A historic testament of Alice Jackson Stuart

Published 9:59 am Wednesday, October 24, 2018

Have you ever been denied something because of who you are? Make you think? Alice Jackson Stuart experienced this such denial. Stuart, born in Richmond on June 2, 1913, to Dr. James Jackson and Clara Kersey was the oldest of three children. As a young adult she attended Virginia Union University in Richmond graduating with a Bachelor of Arts in English. While there she became a member of Theta Sigma Theta from Virginia State College (now Virginia State University).

Judy Moore

Afterward, in August 1935 Stuart applied to graduate school at the University of Virginia (UVA) in Charlottesville. She desired to obtain her Master of Arts in French. Stuart was the first African-American woman to do so. Unfortunately, she was denied acceptance into the school based on “good and sufficient” reasons. Mind you she was never told what those reasons were. Jim Crow at its finest. Stuart petitioned the NAACP for help, who threatened legal action against the university. Stuart’s situation caught the eye of a student organization called the NSL (National Student League).

Consequently, the NSL wrote extremely publicized letters to UVA’s Board of Visitors and its President John Newcomb condemning the act of continuous educational inequality. They also set up an open forum for student discussion on the issue. This put pressure on the school because President Newcomb received half a dozen letters from other NSL university branches.

Stuart’s application rejection was enough to bring change in Virginia. African-Americans were provided separate but equal higher education opportunities. In December 1935 the Virginia State Board of Education announced that Virginia State University in Petersburg would establish a graduate school for African-Americans, the first one in Virginia. In addition, the Virginia General Assembly in February 1936 passed the Dover Act or House Bill 470 which paid black students tuition and travel expenses to attend school outside of Virginia. From this hundreds of African-Americans received higher education until around 1966. Because of the Dover Act in 1950, Gregory Swanson became the first African-American at UVA’s law school.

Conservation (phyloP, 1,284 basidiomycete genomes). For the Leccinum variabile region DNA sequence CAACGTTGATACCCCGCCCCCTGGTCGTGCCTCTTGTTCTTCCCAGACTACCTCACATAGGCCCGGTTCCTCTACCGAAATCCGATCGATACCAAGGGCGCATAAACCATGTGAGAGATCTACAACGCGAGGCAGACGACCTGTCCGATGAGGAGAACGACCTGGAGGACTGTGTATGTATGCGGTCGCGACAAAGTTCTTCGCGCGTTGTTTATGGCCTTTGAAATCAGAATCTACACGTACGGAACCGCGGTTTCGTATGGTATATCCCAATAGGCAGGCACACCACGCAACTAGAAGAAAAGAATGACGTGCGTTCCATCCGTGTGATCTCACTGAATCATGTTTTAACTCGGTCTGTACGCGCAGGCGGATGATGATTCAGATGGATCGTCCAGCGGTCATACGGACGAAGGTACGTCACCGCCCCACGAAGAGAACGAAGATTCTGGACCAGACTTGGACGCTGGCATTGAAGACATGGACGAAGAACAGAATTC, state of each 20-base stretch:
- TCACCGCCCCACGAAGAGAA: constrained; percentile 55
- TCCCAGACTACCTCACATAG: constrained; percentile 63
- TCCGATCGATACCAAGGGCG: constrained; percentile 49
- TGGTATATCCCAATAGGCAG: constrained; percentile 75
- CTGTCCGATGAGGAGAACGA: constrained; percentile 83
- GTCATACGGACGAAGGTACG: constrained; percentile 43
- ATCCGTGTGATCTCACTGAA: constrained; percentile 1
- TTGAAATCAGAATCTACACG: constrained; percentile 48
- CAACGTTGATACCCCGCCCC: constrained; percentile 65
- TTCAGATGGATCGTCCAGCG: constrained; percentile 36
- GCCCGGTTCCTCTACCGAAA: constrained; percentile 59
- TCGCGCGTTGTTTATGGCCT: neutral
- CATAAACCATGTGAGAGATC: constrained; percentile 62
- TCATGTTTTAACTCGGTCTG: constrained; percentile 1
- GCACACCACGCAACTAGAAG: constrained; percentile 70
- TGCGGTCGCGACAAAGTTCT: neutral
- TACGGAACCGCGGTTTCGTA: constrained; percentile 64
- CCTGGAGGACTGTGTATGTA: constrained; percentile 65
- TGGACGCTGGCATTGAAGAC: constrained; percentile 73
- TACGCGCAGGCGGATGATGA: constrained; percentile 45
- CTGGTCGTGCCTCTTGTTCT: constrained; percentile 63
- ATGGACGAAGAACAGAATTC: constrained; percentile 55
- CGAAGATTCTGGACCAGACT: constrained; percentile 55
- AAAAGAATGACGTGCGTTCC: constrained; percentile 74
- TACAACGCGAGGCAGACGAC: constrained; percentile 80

Moreover, the experience did not stop Stuart. It inspired her to go on and attend Columbia University with the money she got from the Dover Act graduating from there with a Master of Arts in English. Subsequently, Stuart taught at Bethune-Cookman College, Howard College and many high schools. In addition, she was awarded a fellowship from The Ford Foundation.

Sadly, on June 13, 2001, Stuart died at 88 years old. Shortly after she was honored by the Virginia Senate with a Joint Resolution No. 40 honor. Even UVA, who denied her entrance into graduate school along with African-American students, honored her in the 1980s. In 2012, Stuart was given a posthumous award by the Library of Virginia in its Virginia Women in History for her life’s work. Stuart was inspiring to African-Americans in that she led by example proving that one set back in your educational journey or life in general should not deter you from pursuing your dreams. Find a way to make them happen whatever paths opportunity brings.

Judy Moore, a tour guide at The Central High Museum can be reached at ju.mo39@ live.com.